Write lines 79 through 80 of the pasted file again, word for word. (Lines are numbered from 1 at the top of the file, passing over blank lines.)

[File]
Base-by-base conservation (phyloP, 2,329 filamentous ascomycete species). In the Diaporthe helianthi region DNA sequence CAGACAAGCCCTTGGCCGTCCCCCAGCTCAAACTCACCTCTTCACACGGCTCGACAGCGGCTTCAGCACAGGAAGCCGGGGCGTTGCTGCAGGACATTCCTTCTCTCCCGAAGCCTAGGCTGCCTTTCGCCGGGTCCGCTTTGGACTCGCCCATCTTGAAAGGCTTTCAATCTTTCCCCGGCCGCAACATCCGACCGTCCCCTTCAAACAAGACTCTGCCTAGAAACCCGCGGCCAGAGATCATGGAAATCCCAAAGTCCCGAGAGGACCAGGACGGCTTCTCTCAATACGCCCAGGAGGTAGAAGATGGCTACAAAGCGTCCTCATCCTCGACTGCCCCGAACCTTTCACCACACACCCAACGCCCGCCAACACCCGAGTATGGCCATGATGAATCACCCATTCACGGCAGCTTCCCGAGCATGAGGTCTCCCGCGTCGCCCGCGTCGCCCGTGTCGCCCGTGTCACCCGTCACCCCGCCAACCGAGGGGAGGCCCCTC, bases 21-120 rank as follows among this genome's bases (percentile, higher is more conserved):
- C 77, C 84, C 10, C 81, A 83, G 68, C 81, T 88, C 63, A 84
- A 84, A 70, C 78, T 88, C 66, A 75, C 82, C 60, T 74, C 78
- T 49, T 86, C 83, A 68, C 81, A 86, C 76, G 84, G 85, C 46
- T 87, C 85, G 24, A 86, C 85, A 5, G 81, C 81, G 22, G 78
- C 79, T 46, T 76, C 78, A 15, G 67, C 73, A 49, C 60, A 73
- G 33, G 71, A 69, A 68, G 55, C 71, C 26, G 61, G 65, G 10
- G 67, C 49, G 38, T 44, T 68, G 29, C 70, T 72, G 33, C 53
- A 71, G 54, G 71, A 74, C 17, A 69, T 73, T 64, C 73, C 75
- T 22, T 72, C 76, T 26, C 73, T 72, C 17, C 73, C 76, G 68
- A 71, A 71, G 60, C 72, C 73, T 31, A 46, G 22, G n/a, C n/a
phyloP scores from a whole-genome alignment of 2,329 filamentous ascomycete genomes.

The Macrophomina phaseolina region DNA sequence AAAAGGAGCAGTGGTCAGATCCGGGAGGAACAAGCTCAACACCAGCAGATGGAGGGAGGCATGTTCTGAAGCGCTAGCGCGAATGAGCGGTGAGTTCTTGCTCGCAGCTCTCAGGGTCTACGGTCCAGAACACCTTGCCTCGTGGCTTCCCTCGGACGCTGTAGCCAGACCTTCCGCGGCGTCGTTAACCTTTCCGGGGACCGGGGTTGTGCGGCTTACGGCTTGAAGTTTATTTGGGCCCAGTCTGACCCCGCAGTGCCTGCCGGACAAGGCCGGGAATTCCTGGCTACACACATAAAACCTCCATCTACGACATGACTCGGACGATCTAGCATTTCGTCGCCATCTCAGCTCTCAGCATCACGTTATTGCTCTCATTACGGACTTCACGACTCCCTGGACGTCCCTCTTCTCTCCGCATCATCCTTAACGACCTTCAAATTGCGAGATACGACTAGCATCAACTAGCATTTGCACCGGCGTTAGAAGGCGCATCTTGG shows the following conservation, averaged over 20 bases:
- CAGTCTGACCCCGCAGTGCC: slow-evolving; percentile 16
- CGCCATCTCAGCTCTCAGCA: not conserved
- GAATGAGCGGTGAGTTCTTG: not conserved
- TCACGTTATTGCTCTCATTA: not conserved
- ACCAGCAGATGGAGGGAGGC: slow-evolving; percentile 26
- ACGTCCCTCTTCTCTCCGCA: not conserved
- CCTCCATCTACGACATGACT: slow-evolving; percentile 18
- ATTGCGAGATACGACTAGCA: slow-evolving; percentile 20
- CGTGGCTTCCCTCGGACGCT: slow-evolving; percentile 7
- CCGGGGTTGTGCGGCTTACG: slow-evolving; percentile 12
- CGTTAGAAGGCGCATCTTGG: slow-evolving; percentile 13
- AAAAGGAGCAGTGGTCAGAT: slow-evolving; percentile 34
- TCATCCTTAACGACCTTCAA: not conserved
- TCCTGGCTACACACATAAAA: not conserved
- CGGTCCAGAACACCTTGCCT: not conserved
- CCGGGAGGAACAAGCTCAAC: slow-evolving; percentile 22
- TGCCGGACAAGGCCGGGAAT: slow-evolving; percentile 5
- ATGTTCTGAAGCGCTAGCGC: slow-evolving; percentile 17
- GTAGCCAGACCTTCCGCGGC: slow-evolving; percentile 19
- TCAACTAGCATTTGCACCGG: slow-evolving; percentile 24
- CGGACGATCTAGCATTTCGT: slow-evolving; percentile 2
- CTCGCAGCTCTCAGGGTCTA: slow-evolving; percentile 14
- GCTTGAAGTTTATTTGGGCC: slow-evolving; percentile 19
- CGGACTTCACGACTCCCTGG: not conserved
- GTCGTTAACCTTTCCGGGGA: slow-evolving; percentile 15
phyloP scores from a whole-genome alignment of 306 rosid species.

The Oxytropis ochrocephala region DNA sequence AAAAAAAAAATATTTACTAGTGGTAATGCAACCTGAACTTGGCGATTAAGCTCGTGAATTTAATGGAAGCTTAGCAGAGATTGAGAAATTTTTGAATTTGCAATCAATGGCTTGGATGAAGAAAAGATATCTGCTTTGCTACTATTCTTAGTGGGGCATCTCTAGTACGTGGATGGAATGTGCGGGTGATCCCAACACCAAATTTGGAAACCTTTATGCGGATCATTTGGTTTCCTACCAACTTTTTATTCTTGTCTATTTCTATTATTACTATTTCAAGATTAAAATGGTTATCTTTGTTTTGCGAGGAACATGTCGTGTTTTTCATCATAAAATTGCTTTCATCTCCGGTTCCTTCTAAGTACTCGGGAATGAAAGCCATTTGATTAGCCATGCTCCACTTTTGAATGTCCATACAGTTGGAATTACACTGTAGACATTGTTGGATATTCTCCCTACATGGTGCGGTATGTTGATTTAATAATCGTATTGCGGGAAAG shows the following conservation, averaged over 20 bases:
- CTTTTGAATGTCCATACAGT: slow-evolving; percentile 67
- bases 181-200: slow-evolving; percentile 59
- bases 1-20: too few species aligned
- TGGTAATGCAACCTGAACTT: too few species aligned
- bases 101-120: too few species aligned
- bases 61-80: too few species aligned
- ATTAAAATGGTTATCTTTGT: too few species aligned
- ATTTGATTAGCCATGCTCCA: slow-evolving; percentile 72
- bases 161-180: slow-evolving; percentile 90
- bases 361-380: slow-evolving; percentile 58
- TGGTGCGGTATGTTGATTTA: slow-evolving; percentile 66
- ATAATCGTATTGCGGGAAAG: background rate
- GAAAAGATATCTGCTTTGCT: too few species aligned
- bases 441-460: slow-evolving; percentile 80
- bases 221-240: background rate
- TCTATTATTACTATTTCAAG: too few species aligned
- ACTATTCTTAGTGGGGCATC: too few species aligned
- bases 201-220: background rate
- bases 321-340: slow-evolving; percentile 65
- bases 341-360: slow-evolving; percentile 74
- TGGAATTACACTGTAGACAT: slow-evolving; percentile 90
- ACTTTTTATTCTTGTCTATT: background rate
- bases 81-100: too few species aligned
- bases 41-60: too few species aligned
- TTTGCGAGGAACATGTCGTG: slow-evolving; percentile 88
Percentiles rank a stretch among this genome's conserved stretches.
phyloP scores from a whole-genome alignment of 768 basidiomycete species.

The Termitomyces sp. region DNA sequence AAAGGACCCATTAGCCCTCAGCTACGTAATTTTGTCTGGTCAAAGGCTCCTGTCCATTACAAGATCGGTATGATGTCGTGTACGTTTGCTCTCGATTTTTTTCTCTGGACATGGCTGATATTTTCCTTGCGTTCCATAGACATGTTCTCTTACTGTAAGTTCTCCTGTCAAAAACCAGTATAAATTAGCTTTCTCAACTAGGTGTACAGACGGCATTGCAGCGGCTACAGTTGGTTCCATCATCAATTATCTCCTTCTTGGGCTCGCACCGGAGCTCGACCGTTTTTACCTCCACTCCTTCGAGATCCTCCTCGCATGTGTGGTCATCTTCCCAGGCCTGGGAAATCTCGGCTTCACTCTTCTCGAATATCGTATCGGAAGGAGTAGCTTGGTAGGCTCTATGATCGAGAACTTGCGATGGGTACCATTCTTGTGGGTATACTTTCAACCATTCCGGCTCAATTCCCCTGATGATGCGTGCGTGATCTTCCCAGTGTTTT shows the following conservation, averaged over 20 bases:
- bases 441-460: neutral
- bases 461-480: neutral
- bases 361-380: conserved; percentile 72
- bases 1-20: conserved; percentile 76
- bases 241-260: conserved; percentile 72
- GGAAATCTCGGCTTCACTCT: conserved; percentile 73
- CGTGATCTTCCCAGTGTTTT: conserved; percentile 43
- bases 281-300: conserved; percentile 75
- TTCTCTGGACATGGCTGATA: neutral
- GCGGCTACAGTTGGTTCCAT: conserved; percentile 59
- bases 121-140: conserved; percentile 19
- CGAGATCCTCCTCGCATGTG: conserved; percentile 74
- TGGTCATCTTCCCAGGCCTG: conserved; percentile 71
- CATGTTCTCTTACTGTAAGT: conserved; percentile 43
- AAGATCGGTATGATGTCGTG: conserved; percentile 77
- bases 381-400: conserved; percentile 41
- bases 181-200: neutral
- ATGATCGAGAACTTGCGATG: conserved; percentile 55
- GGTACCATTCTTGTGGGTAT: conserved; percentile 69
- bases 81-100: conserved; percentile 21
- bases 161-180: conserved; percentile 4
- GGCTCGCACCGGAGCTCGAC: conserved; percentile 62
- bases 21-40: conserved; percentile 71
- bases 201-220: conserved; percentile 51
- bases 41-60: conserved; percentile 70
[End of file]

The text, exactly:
- bases 121-140: conserved; percentile 19
- CGAGATCCTCCTCGCATGTG: conserved; percentile 74